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Good deeds just a mouse click away

Oct. 19, 2000

College generation gives virtual help

By ALLISON PRESLEY

Reporter

By clicking a button on a Web site, students can eliminate 5 pounds of carbon dioxide from the environment, donate three cups of food to hungry children or give a cent to cancer research. Baylor personalities believe this sort of cost-free and instant donation is changing the face of volunteerism.

Jimmy Dorrell, a Baylor lecturer and executive director of Mission Waco, says this sort of Web donation signifies a trend of the current college generation to research important issues.

Dorrell said students who actually donate their time to charity organizations, rather than donating on the Web, put in an 'emotional investment.'

Jessica Truglio, coordinator of community service at Baylor, said she agrees that this sort of opportunity changes the idea of charity, although it is still volunteerism.

'It's a different type of volunteerism,' she said. 'It's not necessarily giving of yourself.'

The City of Hope Web site is linked to a site that allows visitors to contribute one-half a cent daily to cancer research, bone marrow transplants and other medical research.

Bonnie Osborn of City of Hope said this sort of Internet tool makes students aware of charitable needs.

'It is a way of allowing [students] the opportunity to do something when many of them may not have the cash,' she said.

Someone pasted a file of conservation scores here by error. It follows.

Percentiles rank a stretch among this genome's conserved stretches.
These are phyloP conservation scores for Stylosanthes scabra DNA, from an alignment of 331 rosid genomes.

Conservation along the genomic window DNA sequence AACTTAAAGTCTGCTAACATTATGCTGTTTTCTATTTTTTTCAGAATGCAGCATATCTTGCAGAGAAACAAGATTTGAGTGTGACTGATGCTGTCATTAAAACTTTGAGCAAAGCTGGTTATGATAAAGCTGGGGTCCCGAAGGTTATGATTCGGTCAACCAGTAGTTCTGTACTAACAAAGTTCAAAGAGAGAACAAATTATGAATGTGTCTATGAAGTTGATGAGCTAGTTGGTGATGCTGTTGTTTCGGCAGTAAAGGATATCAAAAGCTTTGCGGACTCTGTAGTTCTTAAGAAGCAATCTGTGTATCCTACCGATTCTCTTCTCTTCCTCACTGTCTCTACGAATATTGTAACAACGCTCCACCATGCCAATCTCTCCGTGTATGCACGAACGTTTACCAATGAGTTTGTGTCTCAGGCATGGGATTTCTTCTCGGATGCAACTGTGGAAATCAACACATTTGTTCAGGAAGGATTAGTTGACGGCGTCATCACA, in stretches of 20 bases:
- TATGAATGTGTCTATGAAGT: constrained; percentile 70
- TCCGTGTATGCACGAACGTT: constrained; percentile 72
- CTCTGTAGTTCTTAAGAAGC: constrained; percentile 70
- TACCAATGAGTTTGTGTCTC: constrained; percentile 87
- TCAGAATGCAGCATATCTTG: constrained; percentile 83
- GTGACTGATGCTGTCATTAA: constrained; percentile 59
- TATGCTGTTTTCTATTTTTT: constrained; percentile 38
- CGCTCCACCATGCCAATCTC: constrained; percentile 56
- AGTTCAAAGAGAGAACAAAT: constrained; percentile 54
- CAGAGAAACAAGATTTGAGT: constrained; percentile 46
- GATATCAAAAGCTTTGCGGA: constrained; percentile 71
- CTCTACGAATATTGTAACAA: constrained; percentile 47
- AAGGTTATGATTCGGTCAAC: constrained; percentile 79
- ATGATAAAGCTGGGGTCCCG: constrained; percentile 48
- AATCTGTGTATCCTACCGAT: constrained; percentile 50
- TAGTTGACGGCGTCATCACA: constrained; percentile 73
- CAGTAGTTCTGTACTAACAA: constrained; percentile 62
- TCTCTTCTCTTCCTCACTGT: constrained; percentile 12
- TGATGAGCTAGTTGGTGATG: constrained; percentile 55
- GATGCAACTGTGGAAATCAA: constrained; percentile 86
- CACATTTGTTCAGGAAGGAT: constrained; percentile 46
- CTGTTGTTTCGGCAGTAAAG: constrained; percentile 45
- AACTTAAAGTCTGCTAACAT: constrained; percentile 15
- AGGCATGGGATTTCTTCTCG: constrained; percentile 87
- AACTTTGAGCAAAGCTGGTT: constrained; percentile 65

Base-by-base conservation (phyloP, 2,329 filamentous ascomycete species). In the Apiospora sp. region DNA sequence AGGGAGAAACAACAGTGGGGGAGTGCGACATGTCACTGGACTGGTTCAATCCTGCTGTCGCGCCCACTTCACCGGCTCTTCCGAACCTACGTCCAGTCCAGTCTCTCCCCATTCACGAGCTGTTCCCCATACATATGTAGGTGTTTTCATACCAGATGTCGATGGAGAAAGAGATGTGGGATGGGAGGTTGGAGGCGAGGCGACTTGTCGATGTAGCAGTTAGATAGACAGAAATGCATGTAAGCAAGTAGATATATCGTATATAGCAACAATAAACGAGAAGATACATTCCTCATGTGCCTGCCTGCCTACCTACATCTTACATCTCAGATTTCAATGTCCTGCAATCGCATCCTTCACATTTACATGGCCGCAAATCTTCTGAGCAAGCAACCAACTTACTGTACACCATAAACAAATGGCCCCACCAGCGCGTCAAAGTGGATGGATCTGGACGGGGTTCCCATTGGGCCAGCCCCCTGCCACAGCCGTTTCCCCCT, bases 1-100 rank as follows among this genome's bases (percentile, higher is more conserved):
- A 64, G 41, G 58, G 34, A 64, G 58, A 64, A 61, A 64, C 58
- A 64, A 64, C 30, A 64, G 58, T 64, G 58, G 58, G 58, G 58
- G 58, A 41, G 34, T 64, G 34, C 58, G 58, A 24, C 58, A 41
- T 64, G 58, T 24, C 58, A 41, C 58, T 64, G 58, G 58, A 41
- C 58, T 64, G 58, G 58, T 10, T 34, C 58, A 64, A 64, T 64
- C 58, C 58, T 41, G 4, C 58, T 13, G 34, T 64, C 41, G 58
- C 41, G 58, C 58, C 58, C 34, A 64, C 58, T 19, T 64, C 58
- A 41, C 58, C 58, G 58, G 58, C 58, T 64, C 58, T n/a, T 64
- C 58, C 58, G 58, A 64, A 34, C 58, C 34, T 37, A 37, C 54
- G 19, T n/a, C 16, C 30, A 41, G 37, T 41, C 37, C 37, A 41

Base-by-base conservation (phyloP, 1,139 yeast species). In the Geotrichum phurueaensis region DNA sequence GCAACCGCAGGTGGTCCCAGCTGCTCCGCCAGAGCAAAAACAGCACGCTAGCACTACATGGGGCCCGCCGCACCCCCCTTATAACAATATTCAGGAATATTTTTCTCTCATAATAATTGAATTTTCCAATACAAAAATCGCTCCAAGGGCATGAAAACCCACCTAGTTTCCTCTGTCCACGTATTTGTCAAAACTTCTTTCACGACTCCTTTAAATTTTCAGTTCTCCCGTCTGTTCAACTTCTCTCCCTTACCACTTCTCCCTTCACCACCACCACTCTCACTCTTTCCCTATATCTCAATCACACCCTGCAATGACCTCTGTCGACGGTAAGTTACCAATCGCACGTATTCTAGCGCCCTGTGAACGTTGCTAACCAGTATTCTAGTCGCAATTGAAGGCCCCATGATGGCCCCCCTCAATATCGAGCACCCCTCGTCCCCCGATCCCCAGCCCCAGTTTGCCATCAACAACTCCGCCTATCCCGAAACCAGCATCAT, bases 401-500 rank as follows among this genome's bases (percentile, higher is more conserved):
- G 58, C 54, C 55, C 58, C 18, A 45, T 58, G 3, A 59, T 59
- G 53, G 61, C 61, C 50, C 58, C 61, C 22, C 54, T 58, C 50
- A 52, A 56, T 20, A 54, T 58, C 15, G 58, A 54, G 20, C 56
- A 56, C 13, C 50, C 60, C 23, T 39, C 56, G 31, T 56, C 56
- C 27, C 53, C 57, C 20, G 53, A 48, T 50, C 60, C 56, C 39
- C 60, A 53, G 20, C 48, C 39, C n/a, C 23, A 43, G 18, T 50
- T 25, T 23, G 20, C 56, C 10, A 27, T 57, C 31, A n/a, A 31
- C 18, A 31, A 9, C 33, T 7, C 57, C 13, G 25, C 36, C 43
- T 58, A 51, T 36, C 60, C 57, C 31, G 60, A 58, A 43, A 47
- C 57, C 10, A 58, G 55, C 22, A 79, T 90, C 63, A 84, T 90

Osborn said she feels that students who become aware of needs at this point in their lives may be more willing to donate later in life when they are more financially stable.

The Angel Foundation, a Web site that allows users to help hungry children, offers more donation opportunities to those who bid on trips to Lake Tahoe or Oakland Raiders football tickets. All of the profits from these packages go to the organization.

The Kids AIDS Web site tells users that with each click of the button, 20 seconds of care is given to a child inflicted with AIDS. This site also offers an opportunity to donate more by shopping on-line.

Such site sponsors as Discover, Land's End and USJobs.com pay for donations on such charity Web sites as these.

Jacqueline Dunbar, a senior social work major from Longview, said she volunteers approximately eight hours a week through various classes. Dunbar said this sort of philanthropic giving is useful for people who don't have the time to go into the community and volunteer.

'Anything is better that nothing,' she said.

Students interested in researching Web donation sites can visit quickdonations.com for a list of organizations.